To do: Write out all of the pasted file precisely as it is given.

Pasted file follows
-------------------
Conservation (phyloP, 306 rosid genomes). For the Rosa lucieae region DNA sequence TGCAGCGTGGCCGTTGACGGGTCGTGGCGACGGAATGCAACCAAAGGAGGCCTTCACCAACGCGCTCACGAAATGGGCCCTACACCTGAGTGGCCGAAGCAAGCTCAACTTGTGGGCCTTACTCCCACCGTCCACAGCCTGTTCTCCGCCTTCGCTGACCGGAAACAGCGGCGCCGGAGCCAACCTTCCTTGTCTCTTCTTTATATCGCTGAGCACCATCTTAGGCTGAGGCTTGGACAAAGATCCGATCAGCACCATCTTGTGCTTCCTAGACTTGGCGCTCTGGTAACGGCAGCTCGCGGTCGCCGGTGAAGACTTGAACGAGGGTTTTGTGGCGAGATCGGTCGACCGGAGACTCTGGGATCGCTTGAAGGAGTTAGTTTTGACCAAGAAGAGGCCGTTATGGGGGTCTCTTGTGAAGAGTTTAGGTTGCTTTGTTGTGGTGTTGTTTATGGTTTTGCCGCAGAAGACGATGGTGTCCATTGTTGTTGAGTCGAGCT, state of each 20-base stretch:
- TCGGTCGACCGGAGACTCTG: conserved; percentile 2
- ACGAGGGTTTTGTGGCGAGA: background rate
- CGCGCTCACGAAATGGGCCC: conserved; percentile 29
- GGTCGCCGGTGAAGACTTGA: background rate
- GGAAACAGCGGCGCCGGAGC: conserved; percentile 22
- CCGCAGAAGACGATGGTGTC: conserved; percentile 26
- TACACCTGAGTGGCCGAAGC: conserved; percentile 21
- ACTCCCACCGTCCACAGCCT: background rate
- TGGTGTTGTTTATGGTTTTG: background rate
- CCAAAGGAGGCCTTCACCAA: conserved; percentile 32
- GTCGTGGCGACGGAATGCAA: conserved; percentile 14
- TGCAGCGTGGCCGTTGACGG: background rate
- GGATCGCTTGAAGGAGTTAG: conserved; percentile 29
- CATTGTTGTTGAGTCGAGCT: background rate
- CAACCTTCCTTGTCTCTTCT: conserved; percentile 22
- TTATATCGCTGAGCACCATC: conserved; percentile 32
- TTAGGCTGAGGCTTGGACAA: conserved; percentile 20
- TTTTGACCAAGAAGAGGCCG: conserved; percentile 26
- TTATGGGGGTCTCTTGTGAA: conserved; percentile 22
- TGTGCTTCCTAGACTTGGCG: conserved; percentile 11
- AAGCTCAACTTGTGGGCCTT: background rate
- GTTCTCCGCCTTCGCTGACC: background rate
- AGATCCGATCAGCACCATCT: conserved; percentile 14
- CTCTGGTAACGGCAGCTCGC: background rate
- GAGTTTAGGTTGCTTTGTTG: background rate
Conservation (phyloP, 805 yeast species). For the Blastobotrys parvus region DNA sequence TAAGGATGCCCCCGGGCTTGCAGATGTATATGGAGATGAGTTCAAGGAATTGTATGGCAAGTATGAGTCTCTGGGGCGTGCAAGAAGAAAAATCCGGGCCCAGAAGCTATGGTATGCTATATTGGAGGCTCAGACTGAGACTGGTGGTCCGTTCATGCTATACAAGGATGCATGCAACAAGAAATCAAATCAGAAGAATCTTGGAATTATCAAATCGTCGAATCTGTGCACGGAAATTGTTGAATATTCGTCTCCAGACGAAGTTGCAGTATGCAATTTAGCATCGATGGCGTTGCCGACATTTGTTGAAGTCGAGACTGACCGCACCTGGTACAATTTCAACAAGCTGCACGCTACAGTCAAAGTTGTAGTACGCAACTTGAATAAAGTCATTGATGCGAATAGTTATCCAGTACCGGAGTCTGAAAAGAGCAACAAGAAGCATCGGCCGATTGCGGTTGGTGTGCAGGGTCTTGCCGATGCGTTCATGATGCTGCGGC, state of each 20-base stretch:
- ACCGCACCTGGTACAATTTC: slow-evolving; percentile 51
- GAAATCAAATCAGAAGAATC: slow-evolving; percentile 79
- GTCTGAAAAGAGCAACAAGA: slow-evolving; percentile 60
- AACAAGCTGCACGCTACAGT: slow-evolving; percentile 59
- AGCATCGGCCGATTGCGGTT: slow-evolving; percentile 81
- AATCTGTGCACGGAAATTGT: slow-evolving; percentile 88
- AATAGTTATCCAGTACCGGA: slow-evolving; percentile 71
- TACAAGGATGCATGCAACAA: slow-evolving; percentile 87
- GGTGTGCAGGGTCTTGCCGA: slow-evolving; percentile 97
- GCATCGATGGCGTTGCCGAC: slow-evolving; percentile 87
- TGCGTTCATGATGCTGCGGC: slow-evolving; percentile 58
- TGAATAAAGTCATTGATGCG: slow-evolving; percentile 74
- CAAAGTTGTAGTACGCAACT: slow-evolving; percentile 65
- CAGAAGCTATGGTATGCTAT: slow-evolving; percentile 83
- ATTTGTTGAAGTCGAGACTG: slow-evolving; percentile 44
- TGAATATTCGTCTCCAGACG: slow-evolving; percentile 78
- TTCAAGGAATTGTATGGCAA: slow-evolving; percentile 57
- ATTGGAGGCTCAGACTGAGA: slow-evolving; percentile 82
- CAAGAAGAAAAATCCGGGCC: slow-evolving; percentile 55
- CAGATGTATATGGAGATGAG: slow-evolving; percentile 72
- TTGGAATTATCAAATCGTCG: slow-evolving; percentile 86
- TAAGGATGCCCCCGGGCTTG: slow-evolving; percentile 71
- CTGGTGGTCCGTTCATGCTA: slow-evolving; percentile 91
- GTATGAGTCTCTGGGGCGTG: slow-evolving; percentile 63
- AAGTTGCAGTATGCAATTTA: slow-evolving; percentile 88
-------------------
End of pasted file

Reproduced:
Conservation (phyloP, 306 rosid genomes). For the Rosa lucieae region DNA sequence TGCAGCGTGGCCGTTGACGGGTCGTGGCGACGGAATGCAACCAAAGGAGGCCTTCACCAACGCGCTCACGAAATGGGCCCTACACCTGAGTGGCCGAAGCAAGCTCAACTTGTGGGCCTTACTCCCACCGTCCACAGCCTGTTCTCCGCCTTCGCTGACCGGAAACAGCGGCGCCGGAGCCAACCTTCCTTGTCTCTTCTTTATATCGCTGAGCACCATCTTAGGCTGAGGCTTGGACAAAGATCCGATCAGCACCATCTTGTGCTTCCTAGACTTGGCGCTCTGGTAACGGCAGCTCGCGGTCGCCGGTGAAGACTTGAACGAGGGTTTTGTGGCGAGATCGGTCGACCGGAGACTCTGGGATCGCTTGAAGGAGTTAGTTTTGACCAAGAAGAGGCCGTTATGGGGGTCTCTTGTGAAGAGTTTAGGTTGCTTTGTTGTGGTGTTGTTTATGGTTTTGCCGCAGAAGACGATGGTGTCCATTGTTGTTGAGTCGAGCT, state of each 20-base stretch:
- TCGGTCGACCGGAGACTCTG: conserved; percentile 2
- ACGAGGGTTTTGTGGCGAGA: background rate
- CGCGCTCACGAAATGGGCCC: conserved; percentile 29
- GGTCGCCGGTGAAGACTTGA: background rate
- GGAAACAGCGGCGCCGGAGC: conserved; percentile 22
- CCGCAGAAGACGATGGTGTC: conserved; percentile 26
- TACACCTGAGTGGCCGAAGC: conserved; percentile 21
- ACTCCCACCGTCCACAGCCT: background rate
- TGGTGTTGTTTATGGTTTTG: background rate
- CCAAAGGAGGCCTTCACCAA: conserved; percentile 32
- GTCGTGGCGACGGAATGCAA: conserved; percentile 14
- TGCAGCGTGGCCGTTGACGG: background rate
- GGATCGCTTGAAGGAGTTAG: conserved; percentile 29
- CATTGTTGTTGAGTCGAGCT: background rate
- CAACCTTCCTTGTCTCTTCT: conserved; percentile 22
- TTATATCGCTGAGCACCATC: conserved; percentile 32
- TTAGGCTGAGGCTTGGACAA: conserved; percentile 20
- TTTTGACCAAGAAGAGGCCG: conserved; percentile 26
- TTATGGGGGTCTCTTGTGAA: conserved; percentile 22
- TGTGCTTCCTAGACTTGGCG: conserved; percentile 11
- AAGCTCAACTTGTGGGCCTT: background rate
- GTTCTCCGCCTTCGCTGACC: background rate
- AGATCCGATCAGCACCATCT: conserved; percentile 14
- CTCTGGTAACGGCAGCTCGC: background rate
- GAGTTTAGGTTGCTTTGTTG: background rate
Conservation (phyloP, 805 yeast species). For the Blastobotrys parvus region DNA sequence TAAGGATGCCCCCGGGCTTGCAGATGTATATGGAGATGAGTTCAAGGAATTGTATGGCAAGTATGAGTCTCTGGGGCGTGCAAGAAGAAAAATCCGGGCCCAGAAGCTATGGTATGCTATATTGGAGGCTCAGACTGAGACTGGTGGTCCGTTCATGCTATACAAGGATGCATGCAACAAGAAATCAAATCAGAAGAATCTTGGAATTATCAAATCGTCGAATCTGTGCACGGAAATTGTTGAATATTCGTCTCCAGACGAAGTTGCAGTATGCAATTTAGCATCGATGGCGTTGCCGACATTTGTTGAAGTCGAGACTGACCGCACCTGGTACAATTTCAACAAGCTGCACGCTACAGTCAAAGTTGTAGTACGCAACTTGAATAAAGTCATTGATGCGAATAGTTATCCAGTACCGGAGTCTGAAAAGAGCAACAAGAAGCATCGGCCGATTGCGGTTGGTGTGCAGGGTCTTGCCGATGCGTTCATGATGCTGCGGC, state of each 20-base stretch:
- ACCGCACCTGGTACAATTTC: slow-evolving; percentile 51
- GAAATCAAATCAGAAGAATC: slow-evolving; percentile 79
- GTCTGAAAAGAGCAACAAGA: slow-evolving; percentile 60
- AACAAGCTGCACGCTACAGT: slow-evolving; percentile 59
- AGCATCGGCCGATTGCGGTT: slow-evolving; percentile 81
- AATCTGTGCACGGAAATTGT: slow-evolving; percentile 88
- AATAGTTATCCAGTACCGGA: slow-evolving; percentile 71
- TACAAGGATGCATGCAACAA: slow-evolving; percentile 87
- GGTGTGCAGGGTCTTGCCGA: slow-evolving; percentile 97
- GCATCGATGGCGTTGCCGAC: slow-evolving; percentile 87
- TGCGTTCATGATGCTGCGGC: slow-evolving; percentile 58
- TGAATAAAGTCATTGATGCG: slow-evolving; percentile 74
- CAAAGTTGTAGTACGCAACT: slow-evolving; percentile 65
- CAGAAGCTATGGTATGCTAT: slow-evolving; percentile 83
- ATTTGTTGAAGTCGAGACTG: slow-evolving; percentile 44
- TGAATATTCGTCTCCAGACG: slow-evolving; percentile 78
- TTCAAGGAATTGTATGGCAA: slow-evolving; percentile 57
- ATTGGAGGCTCAGACTGAGA: slow-evolving; percentile 82
- CAAGAAGAAAAATCCGGGCC: slow-evolving; percentile 55
- CAGATGTATATGGAGATGAG: slow-evolving; percentile 72
- TTGGAATTATCAAATCGTCG: slow-evolving; percentile 86
- TAAGGATGCCCCCGGGCTTG: slow-evolving; percentile 71
- CTGGTGGTCCGTTCATGCTA: slow-evolving; percentile 91
- GTATGAGTCTCTGGGGCGTG: slow-evolving; percentile 63
- AAGTTGCAGTATGCAATTTA: slow-evolving; percentile 88